Samm Bennett: Accessible music from some unusual instruments
By John Benson
It’s during multi-instrumentalist singer-songwriter Samm Bennett’s description of a mouthbow that he aptly describes his philosophy when it comes to music.
“The mouthbow uses the same principal as a jaw harp, where the mouth is a resonating chamber and you sort of create a series of overtones with it,” said Bennett, calling from New York City. “But it’s not a small thing. It’s like an [archery] bow. The mouthbow is one of the most ancient instruments. At one point, some hunter heard the twang of the bow and went, ‘Aha, that makes a sound.’”
Aha, that makes a sound accurately describes the music that Bennett, who makes his Youngstown debut Friday at the Royal Oaks, has been creating for decades. The Alabama native studied music in Boston before moving to Nigeria and drumming in a traditional funeral band. From there he moved to New York City and was a leading member of the Knitting Factory improvised music scene that spawned bands such as Carbon and Curlew.
Over the years he toured a lot and lived in Europe before moving to Tokyo, where he’s spent the past 20 years.
As far as his style, Bennett’s music has been described as an amalgamation of techno, old time-y and blues. His most-recent effort is “Roomful of Ghosts,” which he said was a studio project with a lot of overdubbing.
“I wanted to make a record that included a lot of percussion and a lot of unusual sounds, but to try to shape them into something that’s pretty accessible,” Bennett said. “Kind of my version of pop-folk music. It’s probably not exactly like anything else that I can really put my finger on. It’s fairly unique but, at the same time, it’s not especially weird, although the components of it are weird.”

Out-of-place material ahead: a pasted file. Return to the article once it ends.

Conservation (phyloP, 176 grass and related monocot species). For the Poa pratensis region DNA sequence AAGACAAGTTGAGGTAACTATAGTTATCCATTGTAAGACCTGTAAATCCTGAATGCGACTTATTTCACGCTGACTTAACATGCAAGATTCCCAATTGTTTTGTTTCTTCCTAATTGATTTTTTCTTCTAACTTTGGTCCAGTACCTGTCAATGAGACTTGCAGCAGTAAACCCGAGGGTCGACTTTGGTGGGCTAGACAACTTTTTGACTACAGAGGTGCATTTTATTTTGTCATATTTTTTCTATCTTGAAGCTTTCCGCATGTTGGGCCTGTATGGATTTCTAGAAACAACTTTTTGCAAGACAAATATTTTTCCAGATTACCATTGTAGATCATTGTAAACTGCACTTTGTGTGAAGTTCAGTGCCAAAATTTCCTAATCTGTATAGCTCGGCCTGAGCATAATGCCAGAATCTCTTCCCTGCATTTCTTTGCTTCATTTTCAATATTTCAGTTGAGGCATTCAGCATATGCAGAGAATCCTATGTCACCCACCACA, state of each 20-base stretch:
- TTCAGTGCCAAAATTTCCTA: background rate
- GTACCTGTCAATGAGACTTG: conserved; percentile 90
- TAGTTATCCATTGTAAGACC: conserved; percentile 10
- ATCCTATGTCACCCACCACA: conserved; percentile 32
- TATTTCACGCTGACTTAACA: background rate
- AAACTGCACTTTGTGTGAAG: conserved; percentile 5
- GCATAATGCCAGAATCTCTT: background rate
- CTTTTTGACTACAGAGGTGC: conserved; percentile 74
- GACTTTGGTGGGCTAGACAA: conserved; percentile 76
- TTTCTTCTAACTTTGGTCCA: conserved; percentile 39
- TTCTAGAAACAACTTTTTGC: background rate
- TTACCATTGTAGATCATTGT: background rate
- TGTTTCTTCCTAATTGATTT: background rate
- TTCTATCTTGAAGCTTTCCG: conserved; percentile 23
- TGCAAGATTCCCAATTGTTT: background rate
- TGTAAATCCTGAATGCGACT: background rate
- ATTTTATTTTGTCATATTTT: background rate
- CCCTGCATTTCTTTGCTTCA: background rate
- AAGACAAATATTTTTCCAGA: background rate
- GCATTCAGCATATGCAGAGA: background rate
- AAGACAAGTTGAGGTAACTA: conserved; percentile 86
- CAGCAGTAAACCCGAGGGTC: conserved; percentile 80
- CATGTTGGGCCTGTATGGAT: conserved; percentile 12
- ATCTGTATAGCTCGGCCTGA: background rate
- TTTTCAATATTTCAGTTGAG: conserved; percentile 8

One thing that stands out in Bennett’s career is the fact many of the people he’s worked with — Sebastian Steinberg (Soul Coughing) and Billy Martin (Medeski, Martin and Wood) — have been involved in projects that have attracted mainstream attention; however, such national exposure has eluded Bennett. It turns out that’s not by design.
“My music is certainly hinted toward mainstream,” Bennett said. “Now as far as mainstream success and getting a lot of attention or a record contract, for whatever reason, the musical gods of the dollar bill have not smiled down upon me. But you keep going and you keep playing your music and see what happens.”
Bennett went on to say that he’s always viewed himself as a semi-professional musician supplementing his income with part-time jobs such as teaching Kindergarten kids back home in Japan. Whereas some folks would be ashamed or view such a situation as a failure, this creative spirit sees such freedom as providing a certain amount of authenticity in his work that perhaps erroneously is often viewed as being esoteric.
“Truth be told, my live shows are for anybody who is really into songs because it’s really all about the lyrics,” Bennett said. “And melodically, it’s by no means weird. What I’m doing right now in the solo concert is probably some of the most accessible music I’ve ever done.”
Aha! Does this mean Bennett is selling out?
“I’m selling out; I’m going to cash in big time,” Bennett said, laughing. “They’re going to drive dump trucks full of dollar bills up to my house.”